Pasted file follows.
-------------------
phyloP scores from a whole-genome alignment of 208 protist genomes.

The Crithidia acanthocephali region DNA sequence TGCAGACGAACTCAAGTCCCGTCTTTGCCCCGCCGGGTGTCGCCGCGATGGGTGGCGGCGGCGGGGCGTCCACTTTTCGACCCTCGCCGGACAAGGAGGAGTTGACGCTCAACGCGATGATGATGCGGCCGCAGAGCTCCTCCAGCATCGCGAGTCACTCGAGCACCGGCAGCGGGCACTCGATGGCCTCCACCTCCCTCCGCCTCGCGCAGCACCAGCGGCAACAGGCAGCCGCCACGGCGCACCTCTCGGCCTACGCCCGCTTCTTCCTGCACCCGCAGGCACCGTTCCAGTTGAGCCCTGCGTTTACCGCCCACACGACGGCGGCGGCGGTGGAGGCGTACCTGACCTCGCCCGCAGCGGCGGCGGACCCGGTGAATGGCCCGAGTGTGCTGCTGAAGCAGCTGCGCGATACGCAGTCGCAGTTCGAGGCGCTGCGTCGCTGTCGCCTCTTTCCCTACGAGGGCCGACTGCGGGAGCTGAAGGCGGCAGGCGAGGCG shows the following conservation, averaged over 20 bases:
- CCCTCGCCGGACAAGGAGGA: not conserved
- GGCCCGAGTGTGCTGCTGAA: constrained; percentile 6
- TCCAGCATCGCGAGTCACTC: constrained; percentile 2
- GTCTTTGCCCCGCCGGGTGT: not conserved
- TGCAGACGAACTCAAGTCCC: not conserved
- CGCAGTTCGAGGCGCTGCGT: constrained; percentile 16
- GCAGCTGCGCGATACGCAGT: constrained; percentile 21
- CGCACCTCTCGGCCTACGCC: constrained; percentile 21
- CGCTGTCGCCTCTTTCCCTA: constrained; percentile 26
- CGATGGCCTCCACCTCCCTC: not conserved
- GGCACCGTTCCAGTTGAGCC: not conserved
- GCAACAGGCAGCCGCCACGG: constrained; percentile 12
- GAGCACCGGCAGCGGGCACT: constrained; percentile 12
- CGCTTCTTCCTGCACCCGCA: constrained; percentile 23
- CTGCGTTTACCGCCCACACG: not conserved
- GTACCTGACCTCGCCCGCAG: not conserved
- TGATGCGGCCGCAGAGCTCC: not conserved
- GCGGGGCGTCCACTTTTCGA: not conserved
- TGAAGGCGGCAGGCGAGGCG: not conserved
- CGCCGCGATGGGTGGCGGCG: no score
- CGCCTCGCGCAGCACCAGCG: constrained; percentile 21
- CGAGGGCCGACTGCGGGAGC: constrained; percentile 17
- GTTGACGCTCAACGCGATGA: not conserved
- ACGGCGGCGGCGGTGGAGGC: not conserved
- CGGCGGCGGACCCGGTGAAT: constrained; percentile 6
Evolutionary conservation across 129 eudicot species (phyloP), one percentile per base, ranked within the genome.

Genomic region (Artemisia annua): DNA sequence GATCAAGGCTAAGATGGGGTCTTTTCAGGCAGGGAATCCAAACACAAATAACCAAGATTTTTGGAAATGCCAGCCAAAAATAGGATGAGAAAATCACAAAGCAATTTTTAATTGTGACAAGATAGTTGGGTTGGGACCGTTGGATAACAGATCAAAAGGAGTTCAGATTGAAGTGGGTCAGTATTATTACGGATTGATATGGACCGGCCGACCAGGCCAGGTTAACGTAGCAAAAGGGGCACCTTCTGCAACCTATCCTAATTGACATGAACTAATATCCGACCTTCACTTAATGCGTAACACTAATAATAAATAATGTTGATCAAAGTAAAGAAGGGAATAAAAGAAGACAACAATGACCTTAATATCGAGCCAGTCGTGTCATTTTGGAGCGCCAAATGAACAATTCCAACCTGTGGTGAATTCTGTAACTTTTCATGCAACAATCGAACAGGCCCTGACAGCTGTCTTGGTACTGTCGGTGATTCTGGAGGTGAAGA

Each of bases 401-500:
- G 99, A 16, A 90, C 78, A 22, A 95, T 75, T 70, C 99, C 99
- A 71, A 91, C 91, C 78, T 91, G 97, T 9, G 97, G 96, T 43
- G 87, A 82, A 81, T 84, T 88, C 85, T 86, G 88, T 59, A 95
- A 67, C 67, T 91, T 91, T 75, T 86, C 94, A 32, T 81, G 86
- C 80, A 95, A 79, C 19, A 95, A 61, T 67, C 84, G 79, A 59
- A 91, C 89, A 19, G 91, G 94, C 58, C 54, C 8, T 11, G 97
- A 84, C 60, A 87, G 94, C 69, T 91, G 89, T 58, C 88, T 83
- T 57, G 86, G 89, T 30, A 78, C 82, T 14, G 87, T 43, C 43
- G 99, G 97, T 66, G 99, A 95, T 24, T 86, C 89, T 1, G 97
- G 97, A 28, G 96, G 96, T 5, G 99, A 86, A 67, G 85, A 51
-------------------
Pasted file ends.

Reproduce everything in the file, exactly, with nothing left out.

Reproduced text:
phyloP scores from a whole-genome alignment of 208 protist genomes.

The Crithidia acanthocephali region DNA sequence TGCAGACGAACTCAAGTCCCGTCTTTGCCCCGCCGGGTGTCGCCGCGATGGGTGGCGGCGGCGGGGCGTCCACTTTTCGACCCTCGCCGGACAAGGAGGAGTTGACGCTCAACGCGATGATGATGCGGCCGCAGAGCTCCTCCAGCATCGCGAGTCACTCGAGCACCGGCAGCGGGCACTCGATGGCCTCCACCTCCCTCCGCCTCGCGCAGCACCAGCGGCAACAGGCAGCCGCCACGGCGCACCTCTCGGCCTACGCCCGCTTCTTCCTGCACCCGCAGGCACCGTTCCAGTTGAGCCCTGCGTTTACCGCCCACACGACGGCGGCGGCGGTGGAGGCGTACCTGACCTCGCCCGCAGCGGCGGCGGACCCGGTGAATGGCCCGAGTGTGCTGCTGAAGCAGCTGCGCGATACGCAGTCGCAGTTCGAGGCGCTGCGTCGCTGTCGCCTCTTTCCCTACGAGGGCCGACTGCGGGAGCTGAAGGCGGCAGGCGAGGCG shows the following conservation, averaged over 20 bases:
- CCCTCGCCGGACAAGGAGGA: not conserved
- GGCCCGAGTGTGCTGCTGAA: constrained; percentile 6
- TCCAGCATCGCGAGTCACTC: constrained; percentile 2
- GTCTTTGCCCCGCCGGGTGT: not conserved
- TGCAGACGAACTCAAGTCCC: not conserved
- CGCAGTTCGAGGCGCTGCGT: constrained; percentile 16
- GCAGCTGCGCGATACGCAGT: constrained; percentile 21
- CGCACCTCTCGGCCTACGCC: constrained; percentile 21
- CGCTGTCGCCTCTTTCCCTA: constrained; percentile 26
- CGATGGCCTCCACCTCCCTC: not conserved
- GGCACCGTTCCAGTTGAGCC: not conserved
- GCAACAGGCAGCCGCCACGG: constrained; percentile 12
- GAGCACCGGCAGCGGGCACT: constrained; percentile 12
- CGCTTCTTCCTGCACCCGCA: constrained; percentile 23
- CTGCGTTTACCGCCCACACG: not conserved
- GTACCTGACCTCGCCCGCAG: not conserved
- TGATGCGGCCGCAGAGCTCC: not conserved
- GCGGGGCGTCCACTTTTCGA: not conserved
- TGAAGGCGGCAGGCGAGGCG: not conserved
- CGCCGCGATGGGTGGCGGCG: no score
- CGCCTCGCGCAGCACCAGCG: constrained; percentile 21
- CGAGGGCCGACTGCGGGAGC: constrained; percentile 17
- GTTGACGCTCAACGCGATGA: not conserved
- ACGGCGGCGGCGGTGGAGGC: not conserved
- CGGCGGCGGACCCGGTGAAT: constrained; percentile 6
Evolutionary conservation across 129 eudicot species (phyloP), one percentile per base, ranked within the genome.

Genomic region (Artemisia annua): DNA sequence GATCAAGGCTAAGATGGGGTCTTTTCAGGCAGGGAATCCAAACACAAATAACCAAGATTTTTGGAAATGCCAGCCAAAAATAGGATGAGAAAATCACAAAGCAATTTTTAATTGTGACAAGATAGTTGGGTTGGGACCGTTGGATAACAGATCAAAAGGAGTTCAGATTGAAGTGGGTCAGTATTATTACGGATTGATATGGACCGGCCGACCAGGCCAGGTTAACGTAGCAAAAGGGGCACCTTCTGCAACCTATCCTAATTGACATGAACTAATATCCGACCTTCACTTAATGCGTAACACTAATAATAAATAATGTTGATCAAAGTAAAGAAGGGAATAAAAGAAGACAACAATGACCTTAATATCGAGCCAGTCGTGTCATTTTGGAGCGCCAAATGAACAATTCCAACCTGTGGTGAATTCTGTAACTTTTCATGCAACAATCGAACAGGCCCTGACAGCTGTCTTGGTACTGTCGGTGATTCTGGAGGTGAAGA

Each of bases 401-500:
- G 99, A 16, A 90, C 78, A 22, A 95, T 75, T 70, C 99, C 99
- A 71, A 91, C 91, C 78, T 91, G 97, T 9, G 97, G 96, T 43
- G 87, A 82, A 81, T 84, T 88, C 85, T 86, G 88, T 59, A 95
- A 67, C 67, T 91, T 91, T 75, T 86, C 94, A 32, T 81, G 86
- C 80, A 95, A 79, C 19, A 95, A 61, T 67, C 84, G 79, A 59
- A 91, C 89, A 19, G 91, G 94, C 58, C 54, C 8, T 11, G 97
- A 84, C 60, A 87, G 94, C 69, T 91, G 89, T 58, C 88, T 83
- T 57, G 86, G 89, T 30, A 78, C 82, T 14, G 87, T 43, C 43
- G 99, G 97, T 66, G 99, A 95, T 24, T 86, C 89, T 1, G 97
- G 97, A 28, G 96, G 96, T 5, G 99, A 86, A 67, G 85, A 51